Since I'm afraid I really must insist on sleeping at least occasionally, I elected to skip tonight's game in order to edit and post photos from Tuesday night's debacle, which I witnessed in person.
I clearly chose...unwisely.
But while it would've been nice to see them dishing out the beating rather than taking it, It's not like it really makes much difference, at this juncture, whether the Sox win or lose.
I wouldn't say I've "given up" on the Red Sox -- I've been taking advantage of the wider availability of tickets to show up at Fenway when I can, blowouts or no blowouts, so I don't think that would be quite fair. "Let go" would be more accurate. I've put the division and pennant out of my mind. At this point, given the odds, I'll be waiting a few more days before I even think about letting this topsy-turvy series with Tampa get my hopes up.
I'm struggling to explain my coping mechanisms as a fan at the moment without sounding corny, or, if I try to keep things light, as if I just don't care. It's not like I don't want the Red Sox to win, or that I don't wish they were doing better, still in the hunt, and we were starting to get agita along with Yankees and Rays fans as the race comes down to the wire. But I've also seen, over the last few days, the ways the team's collapse has changed the atmosphere around Fenway, and while it's not what I'd prefer, it's also not a completely bad thing.
Earlier this season, a columnist wrote about how Fenway is 'no longer a place to be seen'. This was written as a lament, but some have spoken since about a 'lightening of the bandwagon' as a much-needed purge. The bandwagon fan is almost invariably envisioned as a young female in a pink hat, but the first to go, I've found with the Patriots and now the Red Sox, are the wine-and-cheese crowd, who aren't really defined by age, gender or fashion choices.
Still, you know who I'm talking about. The people we often saw on TV yakking on cell phones in box seats behind the plate during crucial games. The people who set the market price for Sox-Yankees series in the quadruple digits during the last decade. The crowd that would've been sitting in the field box seats we wound up in Tuesday night; instead, we were surrounded by others who seemed more grandstand than luxury box.
As a 'dynasty' period declines for a sports franchise, the first people to go aren't the gum-twhirling neophytes but the status fans, the people who simply want the hottest ticket in town, whatever it is, and will pay top dollar for it.
This is probably one of the reasons Larry Lucchino looked a bit green about the gills when he took to NESN's dais on Yawkey Way before the game tonight, essentially to implore fans to stick around for a new and improved product next year. And he is right to look sick -- he, and the rest of the ownership, have real problems on their hands, problems that can be measured in real dollars.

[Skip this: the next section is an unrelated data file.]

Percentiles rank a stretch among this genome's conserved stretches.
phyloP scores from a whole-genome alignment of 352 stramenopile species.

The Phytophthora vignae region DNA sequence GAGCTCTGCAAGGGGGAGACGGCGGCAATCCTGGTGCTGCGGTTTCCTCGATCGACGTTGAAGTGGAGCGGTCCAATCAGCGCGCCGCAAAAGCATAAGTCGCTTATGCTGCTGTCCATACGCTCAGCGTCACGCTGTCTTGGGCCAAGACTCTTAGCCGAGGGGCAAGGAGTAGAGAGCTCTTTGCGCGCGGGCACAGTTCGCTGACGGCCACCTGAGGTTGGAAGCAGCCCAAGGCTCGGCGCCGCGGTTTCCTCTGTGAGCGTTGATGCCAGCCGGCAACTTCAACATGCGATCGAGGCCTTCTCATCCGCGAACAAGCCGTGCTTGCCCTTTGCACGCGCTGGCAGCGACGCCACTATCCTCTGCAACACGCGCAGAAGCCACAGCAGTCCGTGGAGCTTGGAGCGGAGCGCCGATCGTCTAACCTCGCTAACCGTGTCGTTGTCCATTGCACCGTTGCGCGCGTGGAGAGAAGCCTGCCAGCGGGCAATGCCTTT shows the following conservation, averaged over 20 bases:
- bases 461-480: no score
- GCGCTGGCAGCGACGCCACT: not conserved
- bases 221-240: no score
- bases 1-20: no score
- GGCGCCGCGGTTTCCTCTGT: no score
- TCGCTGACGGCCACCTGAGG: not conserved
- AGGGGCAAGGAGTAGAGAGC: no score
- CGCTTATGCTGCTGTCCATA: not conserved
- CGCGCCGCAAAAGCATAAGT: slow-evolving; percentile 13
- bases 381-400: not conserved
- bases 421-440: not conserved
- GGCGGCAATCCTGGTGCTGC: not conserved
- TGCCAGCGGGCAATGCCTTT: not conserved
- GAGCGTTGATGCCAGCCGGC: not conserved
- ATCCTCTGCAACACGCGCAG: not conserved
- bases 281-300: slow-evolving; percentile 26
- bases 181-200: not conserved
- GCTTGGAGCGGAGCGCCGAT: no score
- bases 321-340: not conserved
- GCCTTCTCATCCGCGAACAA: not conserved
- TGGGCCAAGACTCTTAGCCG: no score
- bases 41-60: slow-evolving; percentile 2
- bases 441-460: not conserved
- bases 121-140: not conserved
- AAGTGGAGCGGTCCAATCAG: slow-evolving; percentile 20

In a way, it's good that the park has been emptier of late -- at the prices this team is charging for tickets, it's understandable and probably even necessary that the consequences for a losing product are swift and severe. Provided, of course, this situation is temporary.
But as a fan, I don't have to worry about any of that just yet. And as I saw when a similar lull in the action happened about four years ago with the Patriots, suddenly, the ballpark has taken on a different aura.
In the case of the Patriots, the crowd that players had called out for its complacent silence in key moments as the 'dynasty' grew was cheering again on third downs.
Last night at Fenway, there was something sweetly nostalgic about the mood there for me, as I sat in these prime seats surrounded by my Dad and several of my friends. I can distantly remember Fenway being more like this when I came as a kid -- a more casual place. And in some ways a more comfortable one.
As the game wore on, the audience in the stands distilled itself still further, until there were at most just a few thousand left in the ring of seats closest to the infield. But as it dwindled in numbers, the crowd seemed to concentrate and intensify rather than fade away -- what fans were left packed in as close to the field as they could. And they made the noise of twice their number when Darnell McDonald hit an ultimately meaningless home run in the bottom of the eighth inning.
We've seen this before with the Red Sox, too, the time the park fell eerily silent during an ALCS game against the Rays in 2008, drawing the presumptive inferences of national broadcasters about the fan base in general, only to come roaring back to life the next night, ushering in one of the biggest single-game comebacks in playoff history. 'Status' fans fled, and in their wake an unmistakably more raucous, more earnest crowd poured in.
That part of following a less-than-dominant team is really not so bad.